This is one of my political personal projects.a

Computer Networks and Political Process Reform

(This paper is still under construction.)


{Abstract goes here.}


While in theory, everybody in the United States of America is represented by elected representatives in the U.S. legislature, in practice, this representation has some serious inequities. Some examples of inequitable representation are listed below:

Current Network Usage in the Political Process

The political process has always used whatever technology is available to influence the electorate. During 1700's and early 1800's, newspapers, political posters and, to a much lesser extent, the U.S. Postal service were what was technologically available. With the advent of interstate railroads, presidental candidates were able to engage in public debates across the country (e.g. the famous debates between Lincoln and Douglas just prior to the american civil war.) During the 1900's, the deployment of telephone, radio, and television permitted political candidates to bring their messages directly into the homes of voters. The additional advent of high speed safe jet transportation has surplanted railroads in terms of moving candidates between political events. The emergance of computer networks in the late 1900's is just another technological medium to be mixed into the political process technology pot.

The political process is already alive and well on the global computer networks. People already use both E-mail and network newsgroups to discuss current politics. While as a group, polititians have been rather slow to get on-line E-mail addresses, more and more polititians are starting to do so. In addition, the distributed hypermedia embodied by the World Wide Web and Gopher is starting to be used as part of the political process well; this is evidanced by the White house, Senate, and House of Representatives having on-line presences via either the World Wide Web or Gopher facilities. In addition, the political organizations have started to get into the act (e.g. Computer Professionals for Social Responsibility.)

While there are some simularities between E-mail and regular postal mail, there are some important differences that cause their usage pattern to be different. The cost, delivery time, and barriers use for E-mail are all lower than postal mail. The cost of sending an E-mail message is essentially zero when compared to cost of an envelope and stamp needed for a postal letter. E-mail is typically delivered in minutes rather than days. An E-mail message to a representative can be banged out on the keyboard in a couple minutes from start to finish, whereas the hassle of addressing an envelope and stamping it are relatively more labor intensive for postal mail. The net result is that a representative can expect significantly more E-mail per 1000 of on-line voters than the corresponding number of postal letters per 1000 of off-line voters. Indeed, the concept of a mail campaign whereby a number of voters will lobby for or against a particular piece of legislation by innundating a legislator will lots of mail messages will be be next to meaningless for E-mail, since just about anybody can write a simple script that will generate thousands of E-mail messages directed at a single on-line legislator. {E-mail and regular mail}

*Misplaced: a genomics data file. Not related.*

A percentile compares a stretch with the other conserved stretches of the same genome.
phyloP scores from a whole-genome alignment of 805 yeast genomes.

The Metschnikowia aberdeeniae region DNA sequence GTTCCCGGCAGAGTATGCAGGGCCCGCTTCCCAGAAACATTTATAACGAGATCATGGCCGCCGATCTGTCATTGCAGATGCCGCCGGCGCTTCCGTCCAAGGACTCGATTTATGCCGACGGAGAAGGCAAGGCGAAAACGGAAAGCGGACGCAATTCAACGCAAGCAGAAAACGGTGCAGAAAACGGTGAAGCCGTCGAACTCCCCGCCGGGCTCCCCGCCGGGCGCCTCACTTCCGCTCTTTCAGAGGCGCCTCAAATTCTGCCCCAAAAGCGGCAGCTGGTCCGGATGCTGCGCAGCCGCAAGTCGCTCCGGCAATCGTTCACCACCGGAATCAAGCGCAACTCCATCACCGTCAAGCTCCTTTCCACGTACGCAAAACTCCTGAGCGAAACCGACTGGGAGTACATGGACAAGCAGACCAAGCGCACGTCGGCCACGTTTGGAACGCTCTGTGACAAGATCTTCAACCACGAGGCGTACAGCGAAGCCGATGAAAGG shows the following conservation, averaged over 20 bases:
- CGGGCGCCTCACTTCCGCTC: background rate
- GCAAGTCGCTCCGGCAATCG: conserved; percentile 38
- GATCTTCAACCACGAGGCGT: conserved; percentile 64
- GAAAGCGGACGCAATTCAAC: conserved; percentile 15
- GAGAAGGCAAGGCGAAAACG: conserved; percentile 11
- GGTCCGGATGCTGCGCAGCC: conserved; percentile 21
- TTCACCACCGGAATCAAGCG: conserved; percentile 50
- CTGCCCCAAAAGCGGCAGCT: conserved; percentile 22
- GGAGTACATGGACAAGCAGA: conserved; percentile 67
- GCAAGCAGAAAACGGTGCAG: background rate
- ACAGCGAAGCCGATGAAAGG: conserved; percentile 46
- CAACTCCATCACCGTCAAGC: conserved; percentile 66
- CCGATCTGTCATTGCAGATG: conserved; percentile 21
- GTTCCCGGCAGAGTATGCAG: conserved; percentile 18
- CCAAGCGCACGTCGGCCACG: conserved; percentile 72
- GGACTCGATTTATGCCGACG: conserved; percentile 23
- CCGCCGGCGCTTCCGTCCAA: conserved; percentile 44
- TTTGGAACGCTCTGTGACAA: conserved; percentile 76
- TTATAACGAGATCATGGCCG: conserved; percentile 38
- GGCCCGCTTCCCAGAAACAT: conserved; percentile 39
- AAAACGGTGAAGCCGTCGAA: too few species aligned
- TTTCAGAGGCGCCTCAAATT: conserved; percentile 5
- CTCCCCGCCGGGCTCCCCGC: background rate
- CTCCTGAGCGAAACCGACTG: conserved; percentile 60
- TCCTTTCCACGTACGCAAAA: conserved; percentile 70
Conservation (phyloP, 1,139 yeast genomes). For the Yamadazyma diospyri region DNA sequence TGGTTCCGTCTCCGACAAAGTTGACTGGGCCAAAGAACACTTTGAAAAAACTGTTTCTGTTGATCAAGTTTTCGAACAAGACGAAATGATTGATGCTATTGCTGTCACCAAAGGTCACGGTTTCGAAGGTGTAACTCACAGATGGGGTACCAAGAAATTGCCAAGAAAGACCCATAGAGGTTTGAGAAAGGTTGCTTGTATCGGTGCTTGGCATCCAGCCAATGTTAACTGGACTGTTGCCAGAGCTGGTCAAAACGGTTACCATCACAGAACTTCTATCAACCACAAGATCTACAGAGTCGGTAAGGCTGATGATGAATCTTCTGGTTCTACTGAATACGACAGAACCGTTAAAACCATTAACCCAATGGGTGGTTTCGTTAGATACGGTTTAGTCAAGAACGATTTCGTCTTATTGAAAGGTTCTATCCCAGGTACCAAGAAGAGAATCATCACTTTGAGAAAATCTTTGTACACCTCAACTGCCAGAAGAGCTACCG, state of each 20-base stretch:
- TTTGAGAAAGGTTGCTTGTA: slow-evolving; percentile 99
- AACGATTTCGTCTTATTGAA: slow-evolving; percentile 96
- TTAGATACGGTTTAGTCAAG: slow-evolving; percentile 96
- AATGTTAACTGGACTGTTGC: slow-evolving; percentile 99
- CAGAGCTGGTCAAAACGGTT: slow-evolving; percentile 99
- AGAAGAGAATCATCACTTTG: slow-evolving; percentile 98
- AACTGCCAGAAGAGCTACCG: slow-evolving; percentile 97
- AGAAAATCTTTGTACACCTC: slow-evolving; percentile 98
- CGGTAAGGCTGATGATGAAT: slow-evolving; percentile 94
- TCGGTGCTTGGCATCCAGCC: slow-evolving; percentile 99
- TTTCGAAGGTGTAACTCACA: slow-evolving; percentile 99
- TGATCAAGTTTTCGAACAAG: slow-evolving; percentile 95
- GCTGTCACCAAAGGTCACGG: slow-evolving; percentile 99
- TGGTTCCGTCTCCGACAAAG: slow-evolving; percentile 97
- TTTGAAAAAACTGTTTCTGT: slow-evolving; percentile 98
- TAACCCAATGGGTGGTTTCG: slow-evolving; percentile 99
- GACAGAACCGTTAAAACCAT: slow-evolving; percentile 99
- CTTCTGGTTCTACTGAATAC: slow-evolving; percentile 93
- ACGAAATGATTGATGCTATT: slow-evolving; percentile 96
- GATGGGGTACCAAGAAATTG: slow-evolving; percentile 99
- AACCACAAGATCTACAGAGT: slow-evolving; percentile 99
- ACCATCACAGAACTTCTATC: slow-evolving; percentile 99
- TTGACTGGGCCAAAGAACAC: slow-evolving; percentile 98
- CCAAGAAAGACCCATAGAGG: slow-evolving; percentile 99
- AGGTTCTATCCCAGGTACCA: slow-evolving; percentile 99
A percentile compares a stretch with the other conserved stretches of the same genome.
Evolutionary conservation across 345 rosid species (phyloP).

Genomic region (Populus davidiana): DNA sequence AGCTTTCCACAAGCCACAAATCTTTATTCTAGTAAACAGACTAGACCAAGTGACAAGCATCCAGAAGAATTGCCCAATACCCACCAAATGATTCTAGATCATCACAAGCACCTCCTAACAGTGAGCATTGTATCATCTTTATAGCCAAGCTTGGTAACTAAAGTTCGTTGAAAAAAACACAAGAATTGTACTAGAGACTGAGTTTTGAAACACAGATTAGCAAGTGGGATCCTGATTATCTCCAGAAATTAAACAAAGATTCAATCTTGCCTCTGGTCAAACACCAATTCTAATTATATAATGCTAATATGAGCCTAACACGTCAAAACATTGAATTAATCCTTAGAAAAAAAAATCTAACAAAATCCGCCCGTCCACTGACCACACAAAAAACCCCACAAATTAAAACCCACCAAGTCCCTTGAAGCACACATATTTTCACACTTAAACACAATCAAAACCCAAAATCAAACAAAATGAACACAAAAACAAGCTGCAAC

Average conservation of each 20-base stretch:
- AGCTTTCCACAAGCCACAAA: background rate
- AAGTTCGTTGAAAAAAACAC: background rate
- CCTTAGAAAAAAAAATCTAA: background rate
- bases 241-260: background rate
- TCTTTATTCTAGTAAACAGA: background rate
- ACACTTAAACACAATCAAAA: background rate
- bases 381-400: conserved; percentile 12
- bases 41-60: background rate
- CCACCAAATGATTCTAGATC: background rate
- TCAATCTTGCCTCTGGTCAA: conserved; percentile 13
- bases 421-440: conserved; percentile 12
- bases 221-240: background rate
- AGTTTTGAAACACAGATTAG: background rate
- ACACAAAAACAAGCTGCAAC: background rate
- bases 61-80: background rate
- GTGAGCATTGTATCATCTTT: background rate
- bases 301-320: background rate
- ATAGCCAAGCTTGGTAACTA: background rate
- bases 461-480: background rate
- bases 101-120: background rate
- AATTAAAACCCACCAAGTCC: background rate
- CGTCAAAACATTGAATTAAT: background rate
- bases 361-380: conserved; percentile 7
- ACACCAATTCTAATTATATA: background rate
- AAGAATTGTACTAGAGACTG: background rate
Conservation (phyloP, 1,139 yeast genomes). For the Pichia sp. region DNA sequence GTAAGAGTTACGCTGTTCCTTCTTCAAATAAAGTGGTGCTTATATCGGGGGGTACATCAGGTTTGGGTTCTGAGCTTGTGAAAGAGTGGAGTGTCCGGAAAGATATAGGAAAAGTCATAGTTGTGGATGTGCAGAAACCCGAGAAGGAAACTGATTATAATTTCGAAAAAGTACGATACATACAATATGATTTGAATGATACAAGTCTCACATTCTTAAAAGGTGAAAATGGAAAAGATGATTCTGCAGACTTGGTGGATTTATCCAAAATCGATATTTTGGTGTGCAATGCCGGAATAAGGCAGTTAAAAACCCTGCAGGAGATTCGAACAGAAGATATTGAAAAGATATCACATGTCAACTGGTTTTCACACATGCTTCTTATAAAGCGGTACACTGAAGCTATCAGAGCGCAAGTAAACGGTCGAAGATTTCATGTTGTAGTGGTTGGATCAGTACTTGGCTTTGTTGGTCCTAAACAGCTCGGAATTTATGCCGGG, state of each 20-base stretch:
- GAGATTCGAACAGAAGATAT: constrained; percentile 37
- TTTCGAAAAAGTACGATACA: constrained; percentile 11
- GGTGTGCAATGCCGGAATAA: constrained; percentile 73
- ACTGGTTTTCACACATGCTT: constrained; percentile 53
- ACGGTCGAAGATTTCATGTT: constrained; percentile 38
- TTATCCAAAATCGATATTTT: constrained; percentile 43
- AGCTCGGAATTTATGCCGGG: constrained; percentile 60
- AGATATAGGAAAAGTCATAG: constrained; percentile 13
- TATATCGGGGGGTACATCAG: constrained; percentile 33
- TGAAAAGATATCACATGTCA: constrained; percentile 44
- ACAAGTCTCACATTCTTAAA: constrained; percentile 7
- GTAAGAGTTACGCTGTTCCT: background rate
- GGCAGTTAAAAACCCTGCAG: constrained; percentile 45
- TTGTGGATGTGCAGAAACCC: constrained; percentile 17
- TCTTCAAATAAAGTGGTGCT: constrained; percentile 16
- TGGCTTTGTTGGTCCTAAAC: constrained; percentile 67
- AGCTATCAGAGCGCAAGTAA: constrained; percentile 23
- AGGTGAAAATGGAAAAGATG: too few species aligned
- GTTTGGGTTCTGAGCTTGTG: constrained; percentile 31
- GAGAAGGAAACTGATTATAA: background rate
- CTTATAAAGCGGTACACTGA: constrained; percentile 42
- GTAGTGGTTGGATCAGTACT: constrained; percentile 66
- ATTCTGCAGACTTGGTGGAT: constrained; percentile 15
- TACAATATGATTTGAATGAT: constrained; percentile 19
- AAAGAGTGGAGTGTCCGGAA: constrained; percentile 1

{Network News}

{Distributed Hypermedia}

Future Network Usage in the Political Process

{Legislation on-line}

{Political oraganization lobbying on-line}

{E-mail campaigns}

{E-mail fraud}

{Plausible deniability}

{Likely resistence}

{What can you do to make it happen}

This file, version 1.1 of index.html, was last updated at 23:40:11 on 95/12/02.

Copyright (c) 1993, 1994, 1995 -- Wayne C. Gramlich. All rights reserved.